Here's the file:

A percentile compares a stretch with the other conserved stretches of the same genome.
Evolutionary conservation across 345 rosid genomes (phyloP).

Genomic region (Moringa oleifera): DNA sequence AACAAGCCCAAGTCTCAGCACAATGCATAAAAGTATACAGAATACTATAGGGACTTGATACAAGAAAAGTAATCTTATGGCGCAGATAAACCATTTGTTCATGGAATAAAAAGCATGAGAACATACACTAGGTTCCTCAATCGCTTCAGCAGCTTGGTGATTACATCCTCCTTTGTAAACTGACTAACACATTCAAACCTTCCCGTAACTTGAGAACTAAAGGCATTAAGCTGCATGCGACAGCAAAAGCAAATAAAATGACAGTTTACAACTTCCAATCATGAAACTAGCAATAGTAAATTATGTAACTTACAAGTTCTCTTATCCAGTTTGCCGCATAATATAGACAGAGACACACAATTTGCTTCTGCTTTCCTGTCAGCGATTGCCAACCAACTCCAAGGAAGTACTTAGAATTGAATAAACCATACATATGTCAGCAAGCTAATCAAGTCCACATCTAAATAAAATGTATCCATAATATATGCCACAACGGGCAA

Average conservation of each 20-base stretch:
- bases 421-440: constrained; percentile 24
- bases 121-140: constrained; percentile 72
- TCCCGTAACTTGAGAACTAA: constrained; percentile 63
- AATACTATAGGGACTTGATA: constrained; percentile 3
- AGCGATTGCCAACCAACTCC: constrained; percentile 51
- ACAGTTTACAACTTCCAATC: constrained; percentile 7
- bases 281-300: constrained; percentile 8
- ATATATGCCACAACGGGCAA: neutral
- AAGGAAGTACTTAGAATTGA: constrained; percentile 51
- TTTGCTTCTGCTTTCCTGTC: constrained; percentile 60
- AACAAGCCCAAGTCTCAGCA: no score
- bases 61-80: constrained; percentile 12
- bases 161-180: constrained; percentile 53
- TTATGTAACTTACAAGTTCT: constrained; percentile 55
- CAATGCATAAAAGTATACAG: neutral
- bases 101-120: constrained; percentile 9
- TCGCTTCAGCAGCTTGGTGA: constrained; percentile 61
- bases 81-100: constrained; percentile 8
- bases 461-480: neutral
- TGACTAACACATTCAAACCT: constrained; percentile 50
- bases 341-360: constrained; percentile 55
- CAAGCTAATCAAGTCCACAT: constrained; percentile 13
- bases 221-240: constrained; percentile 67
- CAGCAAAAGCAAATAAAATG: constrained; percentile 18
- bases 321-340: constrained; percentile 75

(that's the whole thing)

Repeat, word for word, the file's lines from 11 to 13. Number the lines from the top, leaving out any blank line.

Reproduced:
- bases 281-300: constrained; percentile 8
- ATATATGCCACAACGGGCAA: neutral
- AAGGAAGTACTTAGAATTGA: constrained; percentile 51